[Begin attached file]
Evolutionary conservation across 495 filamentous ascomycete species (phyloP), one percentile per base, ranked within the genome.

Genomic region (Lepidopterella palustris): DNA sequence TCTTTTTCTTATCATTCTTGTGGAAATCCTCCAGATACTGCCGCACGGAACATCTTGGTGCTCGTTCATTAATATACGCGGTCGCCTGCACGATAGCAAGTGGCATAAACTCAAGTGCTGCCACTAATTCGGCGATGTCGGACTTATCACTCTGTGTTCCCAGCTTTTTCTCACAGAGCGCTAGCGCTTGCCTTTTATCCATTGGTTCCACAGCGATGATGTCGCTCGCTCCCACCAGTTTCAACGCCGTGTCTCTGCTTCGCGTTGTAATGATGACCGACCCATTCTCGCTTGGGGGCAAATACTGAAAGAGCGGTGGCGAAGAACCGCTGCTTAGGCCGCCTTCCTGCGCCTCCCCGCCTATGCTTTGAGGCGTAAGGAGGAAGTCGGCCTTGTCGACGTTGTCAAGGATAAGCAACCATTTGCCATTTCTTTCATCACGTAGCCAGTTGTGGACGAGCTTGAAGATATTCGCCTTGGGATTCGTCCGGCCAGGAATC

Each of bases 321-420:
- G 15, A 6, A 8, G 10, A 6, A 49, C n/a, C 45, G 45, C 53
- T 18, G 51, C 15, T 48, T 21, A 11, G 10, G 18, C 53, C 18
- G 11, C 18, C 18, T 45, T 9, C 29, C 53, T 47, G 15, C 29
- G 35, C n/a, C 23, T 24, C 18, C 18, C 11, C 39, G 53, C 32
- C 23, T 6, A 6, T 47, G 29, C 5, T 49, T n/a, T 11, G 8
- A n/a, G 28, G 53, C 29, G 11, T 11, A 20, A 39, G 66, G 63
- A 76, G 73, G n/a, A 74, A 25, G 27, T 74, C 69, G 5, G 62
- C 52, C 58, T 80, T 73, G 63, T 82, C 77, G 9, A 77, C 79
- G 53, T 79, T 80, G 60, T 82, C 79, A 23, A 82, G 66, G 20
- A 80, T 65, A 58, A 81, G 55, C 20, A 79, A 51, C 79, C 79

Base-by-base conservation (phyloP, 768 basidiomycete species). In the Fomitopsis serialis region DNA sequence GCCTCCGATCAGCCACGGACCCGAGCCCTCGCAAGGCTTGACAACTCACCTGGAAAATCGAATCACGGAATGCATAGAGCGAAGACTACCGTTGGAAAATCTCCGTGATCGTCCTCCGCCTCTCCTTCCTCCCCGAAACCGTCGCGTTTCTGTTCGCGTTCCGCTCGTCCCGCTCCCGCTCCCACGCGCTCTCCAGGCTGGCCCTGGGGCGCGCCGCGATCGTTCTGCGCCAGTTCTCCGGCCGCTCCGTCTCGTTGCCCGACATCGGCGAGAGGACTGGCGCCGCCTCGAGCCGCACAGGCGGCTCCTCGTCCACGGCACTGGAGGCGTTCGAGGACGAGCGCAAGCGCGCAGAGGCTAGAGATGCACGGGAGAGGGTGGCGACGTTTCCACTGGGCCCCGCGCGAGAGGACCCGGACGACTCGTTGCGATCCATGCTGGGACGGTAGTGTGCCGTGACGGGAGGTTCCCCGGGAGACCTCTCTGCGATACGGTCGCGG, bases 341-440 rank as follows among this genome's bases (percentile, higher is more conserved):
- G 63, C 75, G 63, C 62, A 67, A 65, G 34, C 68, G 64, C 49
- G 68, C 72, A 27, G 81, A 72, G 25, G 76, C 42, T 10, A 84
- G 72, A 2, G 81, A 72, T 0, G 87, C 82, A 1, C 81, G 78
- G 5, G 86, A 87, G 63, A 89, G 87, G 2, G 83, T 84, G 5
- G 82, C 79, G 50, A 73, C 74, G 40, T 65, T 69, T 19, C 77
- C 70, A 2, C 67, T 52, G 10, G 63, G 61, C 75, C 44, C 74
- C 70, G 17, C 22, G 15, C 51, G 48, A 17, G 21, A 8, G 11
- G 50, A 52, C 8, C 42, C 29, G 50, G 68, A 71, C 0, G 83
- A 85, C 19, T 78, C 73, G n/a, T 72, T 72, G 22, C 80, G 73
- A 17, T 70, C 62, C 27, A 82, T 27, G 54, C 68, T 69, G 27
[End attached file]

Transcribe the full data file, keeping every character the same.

Evolutionary conservation across 495 filamentous ascomycete species (phyloP), one percentile per base, ranked within the genome.

Genomic region (Lepidopterella palustris): DNA sequence TCTTTTTCTTATCATTCTTGTGGAAATCCTCCAGATACTGCCGCACGGAACATCTTGGTGCTCGTTCATTAATATACGCGGTCGCCTGCACGATAGCAAGTGGCATAAACTCAAGTGCTGCCACTAATTCGGCGATGTCGGACTTATCACTCTGTGTTCCCAGCTTTTTCTCACAGAGCGCTAGCGCTTGCCTTTTATCCATTGGTTCCACAGCGATGATGTCGCTCGCTCCCACCAGTTTCAACGCCGTGTCTCTGCTTCGCGTTGTAATGATGACCGACCCATTCTCGCTTGGGGGCAAATACTGAAAGAGCGGTGGCGAAGAACCGCTGCTTAGGCCGCCTTCCTGCGCCTCCCCGCCTATGCTTTGAGGCGTAAGGAGGAAGTCGGCCTTGTCGACGTTGTCAAGGATAAGCAACCATTTGCCATTTCTTTCATCACGTAGCCAGTTGTGGACGAGCTTGAAGATATTCGCCTTGGGATTCGTCCGGCCAGGAATC

Each of bases 321-420:
- G 15, A 6, A 8, G 10, A 6, A 49, C n/a, C 45, G 45, C 53
- T 18, G 51, C 15, T 48, T 21, A 11, G 10, G 18, C 53, C 18
- G 11, C 18, C 18, T 45, T 9, C 29, C 53, T 47, G 15, C 29
- G 35, C n/a, C 23, T 24, C 18, C 18, C 11, C 39, G 53, C 32
- C 23, T 6, A 6, T 47, G 29, C 5, T 49, T n/a, T 11, G 8
- A n/a, G 28, G 53, C 29, G 11, T 11, A 20, A 39, G 66, G 63
- A 76, G 73, G n/a, A 74, A 25, G 27, T 74, C 69, G 5, G 62
- C 52, C 58, T 80, T 73, G 63, T 82, C 77, G 9, A 77, C 79
- G 53, T 79, T 80, G 60, T 82, C 79, A 23, A 82, G 66, G 20
- A 80, T 65, A 58, A 81, G 55, C 20, A 79, A 51, C 79, C 79

Base-by-base conservation (phyloP, 768 basidiomycete species). In the Fomitopsis serialis region DNA sequence GCCTCCGATCAGCCACGGACCCGAGCCCTCGCAAGGCTTGACAACTCACCTGGAAAATCGAATCACGGAATGCATAGAGCGAAGACTACCGTTGGAAAATCTCCGTGATCGTCCTCCGCCTCTCCTTCCTCCCCGAAACCGTCGCGTTTCTGTTCGCGTTCCGCTCGTCCCGCTCCCGCTCCCACGCGCTCTCCAGGCTGGCCCTGGGGCGCGCCGCGATCGTTCTGCGCCAGTTCTCCGGCCGCTCCGTCTCGTTGCCCGACATCGGCGAGAGGACTGGCGCCGCCTCGAGCCGCACAGGCGGCTCCTCGTCCACGGCACTGGAGGCGTTCGAGGACGAGCGCAAGCGCGCAGAGGCTAGAGATGCACGGGAGAGGGTGGCGACGTTTCCACTGGGCCCCGCGCGAGAGGACCCGGACGACTCGTTGCGATCCATGCTGGGACGGTAGTGTGCCGTGACGGGAGGTTCCCCGGGAGACCTCTCTGCGATACGGTCGCGG, bases 341-440 rank as follows among this genome's bases (percentile, higher is more conserved):
- G 63, C 75, G 63, C 62, A 67, A 65, G 34, C 68, G 64, C 49
- G 68, C 72, A 27, G 81, A 72, G 25, G 76, C 42, T 10, A 84
- G 72, A 2, G 81, A 72, T 0, G 87, C 82, A 1, C 81, G 78
- G 5, G 86, A 87, G 63, A 89, G 87, G 2, G 83, T 84, G 5
- G 82, C 79, G 50, A 73, C 74, G 40, T 65, T 69, T 19, C 77
- C 70, A 2, C 67, T 52, G 10, G 63, G 61, C 75, C 44, C 74
- C 70, G 17, C 22, G 15, C 51, G 48, A 17, G 21, A 8, G 11
- G 50, A 52, C 8, C 42, C 29, G 50, G 68, A 71, C 0, G 83
- A 85, C 19, T 78, C 73, G n/a, T 72, T 72, G 22, C 80, G 73
- A 17, T 70, C 62, C 27, A 82, T 27, G 54, C 68, T 69, G 27